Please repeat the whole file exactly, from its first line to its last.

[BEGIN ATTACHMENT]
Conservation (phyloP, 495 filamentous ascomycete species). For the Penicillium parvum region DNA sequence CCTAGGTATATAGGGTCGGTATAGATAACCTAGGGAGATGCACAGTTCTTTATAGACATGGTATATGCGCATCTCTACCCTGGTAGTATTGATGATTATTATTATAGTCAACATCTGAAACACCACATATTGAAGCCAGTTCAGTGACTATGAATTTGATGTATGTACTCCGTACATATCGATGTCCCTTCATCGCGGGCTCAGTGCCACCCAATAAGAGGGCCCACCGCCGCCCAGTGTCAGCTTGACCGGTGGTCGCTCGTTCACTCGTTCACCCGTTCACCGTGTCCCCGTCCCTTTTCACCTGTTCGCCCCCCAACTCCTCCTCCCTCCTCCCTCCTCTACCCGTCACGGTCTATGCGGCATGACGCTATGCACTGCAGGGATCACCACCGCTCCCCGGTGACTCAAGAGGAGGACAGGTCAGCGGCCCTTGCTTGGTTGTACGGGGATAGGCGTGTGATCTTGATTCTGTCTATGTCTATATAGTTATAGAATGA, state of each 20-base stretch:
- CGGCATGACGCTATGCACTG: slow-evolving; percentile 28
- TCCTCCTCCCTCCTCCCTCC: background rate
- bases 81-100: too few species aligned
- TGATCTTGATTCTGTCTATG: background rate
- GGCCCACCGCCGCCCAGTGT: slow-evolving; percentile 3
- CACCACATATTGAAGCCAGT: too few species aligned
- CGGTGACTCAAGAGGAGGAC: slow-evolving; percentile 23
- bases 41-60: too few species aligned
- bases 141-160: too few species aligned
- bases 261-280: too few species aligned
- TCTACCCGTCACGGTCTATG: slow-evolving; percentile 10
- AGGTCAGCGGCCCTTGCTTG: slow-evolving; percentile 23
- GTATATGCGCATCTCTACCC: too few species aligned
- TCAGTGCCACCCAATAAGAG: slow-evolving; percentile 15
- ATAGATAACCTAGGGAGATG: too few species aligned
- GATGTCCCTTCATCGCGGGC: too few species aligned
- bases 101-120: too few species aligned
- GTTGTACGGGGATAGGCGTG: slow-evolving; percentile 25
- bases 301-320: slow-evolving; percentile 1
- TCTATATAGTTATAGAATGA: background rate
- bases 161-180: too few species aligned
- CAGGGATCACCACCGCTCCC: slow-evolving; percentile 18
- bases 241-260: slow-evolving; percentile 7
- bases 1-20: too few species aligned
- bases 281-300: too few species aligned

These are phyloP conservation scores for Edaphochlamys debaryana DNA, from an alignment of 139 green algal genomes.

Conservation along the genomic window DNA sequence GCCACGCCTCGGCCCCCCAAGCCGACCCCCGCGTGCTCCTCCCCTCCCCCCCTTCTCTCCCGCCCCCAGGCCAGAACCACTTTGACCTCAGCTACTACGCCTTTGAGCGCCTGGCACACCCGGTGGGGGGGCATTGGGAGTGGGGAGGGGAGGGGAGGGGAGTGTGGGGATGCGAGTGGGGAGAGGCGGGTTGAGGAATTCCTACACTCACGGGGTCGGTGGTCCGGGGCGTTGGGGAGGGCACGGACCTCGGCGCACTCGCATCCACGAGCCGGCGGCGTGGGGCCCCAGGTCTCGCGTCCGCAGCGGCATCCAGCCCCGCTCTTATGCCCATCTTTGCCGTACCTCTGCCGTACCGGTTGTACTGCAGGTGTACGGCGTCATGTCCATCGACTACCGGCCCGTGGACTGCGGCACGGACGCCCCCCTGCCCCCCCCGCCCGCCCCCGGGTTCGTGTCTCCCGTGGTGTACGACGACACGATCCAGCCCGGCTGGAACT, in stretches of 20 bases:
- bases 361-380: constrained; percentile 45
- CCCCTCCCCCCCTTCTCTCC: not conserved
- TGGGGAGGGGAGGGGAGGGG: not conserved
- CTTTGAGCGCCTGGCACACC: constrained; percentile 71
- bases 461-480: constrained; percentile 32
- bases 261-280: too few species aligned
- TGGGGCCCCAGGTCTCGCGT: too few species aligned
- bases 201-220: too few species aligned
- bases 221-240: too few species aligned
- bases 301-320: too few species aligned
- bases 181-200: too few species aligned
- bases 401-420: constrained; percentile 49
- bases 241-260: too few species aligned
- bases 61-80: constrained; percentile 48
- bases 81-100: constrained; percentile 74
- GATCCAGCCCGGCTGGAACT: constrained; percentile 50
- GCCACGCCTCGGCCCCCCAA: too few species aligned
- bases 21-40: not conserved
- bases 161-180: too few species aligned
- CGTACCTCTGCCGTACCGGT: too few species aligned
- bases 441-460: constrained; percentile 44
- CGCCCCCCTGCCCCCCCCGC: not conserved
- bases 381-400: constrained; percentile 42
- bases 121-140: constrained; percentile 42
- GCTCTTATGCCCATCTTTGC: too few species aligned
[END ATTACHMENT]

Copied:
Conservation (phyloP, 495 filamentous ascomycete species). For the Penicillium parvum region DNA sequence CCTAGGTATATAGGGTCGGTATAGATAACCTAGGGAGATGCACAGTTCTTTATAGACATGGTATATGCGCATCTCTACCCTGGTAGTATTGATGATTATTATTATAGTCAACATCTGAAACACCACATATTGAAGCCAGTTCAGTGACTATGAATTTGATGTATGTACTCCGTACATATCGATGTCCCTTCATCGCGGGCTCAGTGCCACCCAATAAGAGGGCCCACCGCCGCCCAGTGTCAGCTTGACCGGTGGTCGCTCGTTCACTCGTTCACCCGTTCACCGTGTCCCCGTCCCTTTTCACCTGTTCGCCCCCCAACTCCTCCTCCCTCCTCCCTCCTCTACCCGTCACGGTCTATGCGGCATGACGCTATGCACTGCAGGGATCACCACCGCTCCCCGGTGACTCAAGAGGAGGACAGGTCAGCGGCCCTTGCTTGGTTGTACGGGGATAGGCGTGTGATCTTGATTCTGTCTATGTCTATATAGTTATAGAATGA, state of each 20-base stretch:
- CGGCATGACGCTATGCACTG: slow-evolving; percentile 28
- TCCTCCTCCCTCCTCCCTCC: background rate
- bases 81-100: too few species aligned
- TGATCTTGATTCTGTCTATG: background rate
- GGCCCACCGCCGCCCAGTGT: slow-evolving; percentile 3
- CACCACATATTGAAGCCAGT: too few species aligned
- CGGTGACTCAAGAGGAGGAC: slow-evolving; percentile 23
- bases 41-60: too few species aligned
- bases 141-160: too few species aligned
- bases 261-280: too few species aligned
- TCTACCCGTCACGGTCTATG: slow-evolving; percentile 10
- AGGTCAGCGGCCCTTGCTTG: slow-evolving; percentile 23
- GTATATGCGCATCTCTACCC: too few species aligned
- TCAGTGCCACCCAATAAGAG: slow-evolving; percentile 15
- ATAGATAACCTAGGGAGATG: too few species aligned
- GATGTCCCTTCATCGCGGGC: too few species aligned
- bases 101-120: too few species aligned
- GTTGTACGGGGATAGGCGTG: slow-evolving; percentile 25
- bases 301-320: slow-evolving; percentile 1
- TCTATATAGTTATAGAATGA: background rate
- bases 161-180: too few species aligned
- CAGGGATCACCACCGCTCCC: slow-evolving; percentile 18
- bases 241-260: slow-evolving; percentile 7
- bases 1-20: too few species aligned
- bases 281-300: too few species aligned

These are phyloP conservation scores for Edaphochlamys debaryana DNA, from an alignment of 139 green algal genomes.

Conservation along the genomic window DNA sequence GCCACGCCTCGGCCCCCCAAGCCGACCCCCGCGTGCTCCTCCCCTCCCCCCCTTCTCTCCCGCCCCCAGGCCAGAACCACTTTGACCTCAGCTACTACGCCTTTGAGCGCCTGGCACACCCGGTGGGGGGGCATTGGGAGTGGGGAGGGGAGGGGAGGGGAGTGTGGGGATGCGAGTGGGGAGAGGCGGGTTGAGGAATTCCTACACTCACGGGGTCGGTGGTCCGGGGCGTTGGGGAGGGCACGGACCTCGGCGCACTCGCATCCACGAGCCGGCGGCGTGGGGCCCCAGGTCTCGCGTCCGCAGCGGCATCCAGCCCCGCTCTTATGCCCATCTTTGCCGTACCTCTGCCGTACCGGTTGTACTGCAGGTGTACGGCGTCATGTCCATCGACTACCGGCCCGTGGACTGCGGCACGGACGCCCCCCTGCCCCCCCCGCCCGCCCCCGGGTTCGTGTCTCCCGTGGTGTACGACGACACGATCCAGCCCGGCTGGAACT, in stretches of 20 bases:
- bases 361-380: constrained; percentile 45
- CCCCTCCCCCCCTTCTCTCC: not conserved
- TGGGGAGGGGAGGGGAGGGG: not conserved
- CTTTGAGCGCCTGGCACACC: constrained; percentile 71
- bases 461-480: constrained; percentile 32
- bases 261-280: too few species aligned
- TGGGGCCCCAGGTCTCGCGT: too few species aligned
- bases 201-220: too few species aligned
- bases 221-240: too few species aligned
- bases 301-320: too few species aligned
- bases 181-200: too few species aligned
- bases 401-420: constrained; percentile 49
- bases 241-260: too few species aligned
- bases 61-80: constrained; percentile 48
- bases 81-100: constrained; percentile 74
- GATCCAGCCCGGCTGGAACT: constrained; percentile 50
- GCCACGCCTCGGCCCCCCAA: too few species aligned
- bases 21-40: not conserved
- bases 161-180: too few species aligned
- CGTACCTCTGCCGTACCGGT: too few species aligned
- bases 441-460: constrained; percentile 44
- CGCCCCCCTGCCCCCCCCGC: not conserved
- bases 381-400: constrained; percentile 42
- bases 121-140: constrained; percentile 42
- GCTCTTATGCCCATCTTTGC: too few species aligned